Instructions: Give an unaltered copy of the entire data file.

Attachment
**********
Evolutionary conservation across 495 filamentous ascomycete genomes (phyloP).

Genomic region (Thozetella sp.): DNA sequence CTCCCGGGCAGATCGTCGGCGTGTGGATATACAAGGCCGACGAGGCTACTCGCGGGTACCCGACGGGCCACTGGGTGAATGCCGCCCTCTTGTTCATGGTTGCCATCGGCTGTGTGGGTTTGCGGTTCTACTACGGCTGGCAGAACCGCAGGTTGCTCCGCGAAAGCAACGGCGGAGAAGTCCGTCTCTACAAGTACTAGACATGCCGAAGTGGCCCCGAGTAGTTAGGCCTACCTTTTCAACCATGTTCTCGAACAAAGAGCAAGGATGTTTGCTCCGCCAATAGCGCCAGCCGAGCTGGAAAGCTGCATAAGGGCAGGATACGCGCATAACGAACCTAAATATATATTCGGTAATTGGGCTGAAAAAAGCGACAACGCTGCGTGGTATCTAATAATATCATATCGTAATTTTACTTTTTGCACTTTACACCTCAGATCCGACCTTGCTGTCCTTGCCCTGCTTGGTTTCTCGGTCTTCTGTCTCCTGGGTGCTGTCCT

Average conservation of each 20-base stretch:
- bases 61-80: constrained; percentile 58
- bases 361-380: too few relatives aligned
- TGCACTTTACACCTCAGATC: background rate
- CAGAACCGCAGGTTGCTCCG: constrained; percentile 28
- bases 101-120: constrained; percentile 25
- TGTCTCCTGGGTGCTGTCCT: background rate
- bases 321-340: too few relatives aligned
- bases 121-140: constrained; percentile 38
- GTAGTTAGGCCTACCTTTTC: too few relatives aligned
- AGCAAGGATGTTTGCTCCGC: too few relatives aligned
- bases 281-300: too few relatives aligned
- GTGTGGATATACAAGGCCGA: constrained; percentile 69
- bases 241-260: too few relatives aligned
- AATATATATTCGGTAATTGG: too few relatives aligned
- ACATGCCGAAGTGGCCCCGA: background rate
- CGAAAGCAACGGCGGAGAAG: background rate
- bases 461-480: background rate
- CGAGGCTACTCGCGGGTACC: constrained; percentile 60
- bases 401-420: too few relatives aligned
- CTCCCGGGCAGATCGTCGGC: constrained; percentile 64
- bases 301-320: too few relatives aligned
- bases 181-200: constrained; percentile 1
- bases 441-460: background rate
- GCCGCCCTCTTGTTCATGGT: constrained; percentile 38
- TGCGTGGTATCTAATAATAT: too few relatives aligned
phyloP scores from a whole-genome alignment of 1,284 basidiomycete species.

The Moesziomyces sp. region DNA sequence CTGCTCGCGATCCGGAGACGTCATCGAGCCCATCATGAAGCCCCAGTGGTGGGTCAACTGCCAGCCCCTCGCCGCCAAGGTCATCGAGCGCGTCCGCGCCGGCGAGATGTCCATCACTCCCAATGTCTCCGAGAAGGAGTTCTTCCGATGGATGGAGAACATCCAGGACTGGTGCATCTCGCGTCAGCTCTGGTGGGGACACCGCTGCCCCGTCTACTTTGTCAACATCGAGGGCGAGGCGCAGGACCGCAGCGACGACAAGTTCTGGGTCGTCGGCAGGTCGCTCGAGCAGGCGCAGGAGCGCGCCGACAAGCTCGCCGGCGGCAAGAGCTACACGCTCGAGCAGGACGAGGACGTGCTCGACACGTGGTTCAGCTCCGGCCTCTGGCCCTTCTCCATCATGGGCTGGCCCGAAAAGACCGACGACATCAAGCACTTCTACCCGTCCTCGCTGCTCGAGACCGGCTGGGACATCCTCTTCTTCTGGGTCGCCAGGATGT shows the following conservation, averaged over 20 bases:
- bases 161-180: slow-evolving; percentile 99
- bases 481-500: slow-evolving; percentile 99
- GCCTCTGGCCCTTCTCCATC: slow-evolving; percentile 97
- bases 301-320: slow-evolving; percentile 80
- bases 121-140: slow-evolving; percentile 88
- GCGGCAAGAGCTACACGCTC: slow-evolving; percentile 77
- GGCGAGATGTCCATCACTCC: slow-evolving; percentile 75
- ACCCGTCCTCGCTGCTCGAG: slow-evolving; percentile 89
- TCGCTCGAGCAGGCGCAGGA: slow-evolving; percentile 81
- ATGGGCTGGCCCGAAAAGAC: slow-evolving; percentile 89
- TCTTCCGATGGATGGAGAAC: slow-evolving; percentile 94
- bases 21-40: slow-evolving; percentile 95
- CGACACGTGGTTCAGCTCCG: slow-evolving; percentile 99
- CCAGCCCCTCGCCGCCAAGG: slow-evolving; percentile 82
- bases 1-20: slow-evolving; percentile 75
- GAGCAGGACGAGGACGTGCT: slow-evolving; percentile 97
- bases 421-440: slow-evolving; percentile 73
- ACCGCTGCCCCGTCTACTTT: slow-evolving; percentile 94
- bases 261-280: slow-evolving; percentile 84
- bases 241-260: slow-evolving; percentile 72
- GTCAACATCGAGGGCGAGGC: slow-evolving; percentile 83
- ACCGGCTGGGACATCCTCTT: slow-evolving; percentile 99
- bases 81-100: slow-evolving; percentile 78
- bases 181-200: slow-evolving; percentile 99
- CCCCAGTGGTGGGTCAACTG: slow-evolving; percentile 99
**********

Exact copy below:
Evolutionary conservation across 495 filamentous ascomycete genomes (phyloP).

Genomic region (Thozetella sp.): DNA sequence CTCCCGGGCAGATCGTCGGCGTGTGGATATACAAGGCCGACGAGGCTACTCGCGGGTACCCGACGGGCCACTGGGTGAATGCCGCCCTCTTGTTCATGGTTGCCATCGGCTGTGTGGGTTTGCGGTTCTACTACGGCTGGCAGAACCGCAGGTTGCTCCGCGAAAGCAACGGCGGAGAAGTCCGTCTCTACAAGTACTAGACATGCCGAAGTGGCCCCGAGTAGTTAGGCCTACCTTTTCAACCATGTTCTCGAACAAAGAGCAAGGATGTTTGCTCCGCCAATAGCGCCAGCCGAGCTGGAAAGCTGCATAAGGGCAGGATACGCGCATAACGAACCTAAATATATATTCGGTAATTGGGCTGAAAAAAGCGACAACGCTGCGTGGTATCTAATAATATCATATCGTAATTTTACTTTTTGCACTTTACACCTCAGATCCGACCTTGCTGTCCTTGCCCTGCTTGGTTTCTCGGTCTTCTGTCTCCTGGGTGCTGTCCT

Average conservation of each 20-base stretch:
- bases 61-80: constrained; percentile 58
- bases 361-380: too few relatives aligned
- TGCACTTTACACCTCAGATC: background rate
- CAGAACCGCAGGTTGCTCCG: constrained; percentile 28
- bases 101-120: constrained; percentile 25
- TGTCTCCTGGGTGCTGTCCT: background rate
- bases 321-340: too few relatives aligned
- bases 121-140: constrained; percentile 38
- GTAGTTAGGCCTACCTTTTC: too few relatives aligned
- AGCAAGGATGTTTGCTCCGC: too few relatives aligned
- bases 281-300: too few relatives aligned
- GTGTGGATATACAAGGCCGA: constrained; percentile 69
- bases 241-260: too few relatives aligned
- AATATATATTCGGTAATTGG: too few relatives aligned
- ACATGCCGAAGTGGCCCCGA: background rate
- CGAAAGCAACGGCGGAGAAG: background rate
- bases 461-480: background rate
- CGAGGCTACTCGCGGGTACC: constrained; percentile 60
- bases 401-420: too few relatives aligned
- CTCCCGGGCAGATCGTCGGC: constrained; percentile 64
- bases 301-320: too few relatives aligned
- bases 181-200: constrained; percentile 1
- bases 441-460: background rate
- GCCGCCCTCTTGTTCATGGT: constrained; percentile 38
- TGCGTGGTATCTAATAATAT: too few relatives aligned
phyloP scores from a whole-genome alignment of 1,284 basidiomycete species.

The Moesziomyces sp. region DNA sequence CTGCTCGCGATCCGGAGACGTCATCGAGCCCATCATGAAGCCCCAGTGGTGGGTCAACTGCCAGCCCCTCGCCGCCAAGGTCATCGAGCGCGTCCGCGCCGGCGAGATGTCCATCACTCCCAATGTCTCCGAGAAGGAGTTCTTCCGATGGATGGAGAACATCCAGGACTGGTGCATCTCGCGTCAGCTCTGGTGGGGACACCGCTGCCCCGTCTACTTTGTCAACATCGAGGGCGAGGCGCAGGACCGCAGCGACGACAAGTTCTGGGTCGTCGGCAGGTCGCTCGAGCAGGCGCAGGAGCGCGCCGACAAGCTCGCCGGCGGCAAGAGCTACACGCTCGAGCAGGACGAGGACGTGCTCGACACGTGGTTCAGCTCCGGCCTCTGGCCCTTCTCCATCATGGGCTGGCCCGAAAAGACCGACGACATCAAGCACTTCTACCCGTCCTCGCTGCTCGAGACCGGCTGGGACATCCTCTTCTTCTGGGTCGCCAGGATGT shows the following conservation, averaged over 20 bases:
- bases 161-180: slow-evolving; percentile 99
- bases 481-500: slow-evolving; percentile 99
- GCCTCTGGCCCTTCTCCATC: slow-evolving; percentile 97
- bases 301-320: slow-evolving; percentile 80
- bases 121-140: slow-evolving; percentile 88
- GCGGCAAGAGCTACACGCTC: slow-evolving; percentile 77
- GGCGAGATGTCCATCACTCC: slow-evolving; percentile 75
- ACCCGTCCTCGCTGCTCGAG: slow-evolving; percentile 89
- TCGCTCGAGCAGGCGCAGGA: slow-evolving; percentile 81
- ATGGGCTGGCCCGAAAAGAC: slow-evolving; percentile 89
- TCTTCCGATGGATGGAGAAC: slow-evolving; percentile 94
- bases 21-40: slow-evolving; percentile 95
- CGACACGTGGTTCAGCTCCG: slow-evolving; percentile 99
- CCAGCCCCTCGCCGCCAAGG: slow-evolving; percentile 82
- bases 1-20: slow-evolving; percentile 75
- GAGCAGGACGAGGACGTGCT: slow-evolving; percentile 97
- bases 421-440: slow-evolving; percentile 73
- ACCGCTGCCCCGTCTACTTT: slow-evolving; percentile 94
- bases 261-280: slow-evolving; percentile 84
- bases 241-260: slow-evolving; percentile 72
- GTCAACATCGAGGGCGAGGC: slow-evolving; percentile 83
- ACCGGCTGGGACATCCTCTT: slow-evolving; percentile 99
- bases 81-100: slow-evolving; percentile 78
- bases 181-200: slow-evolving; percentile 99
- CCCCAGTGGTGGGTCAACTG: slow-evolving; percentile 99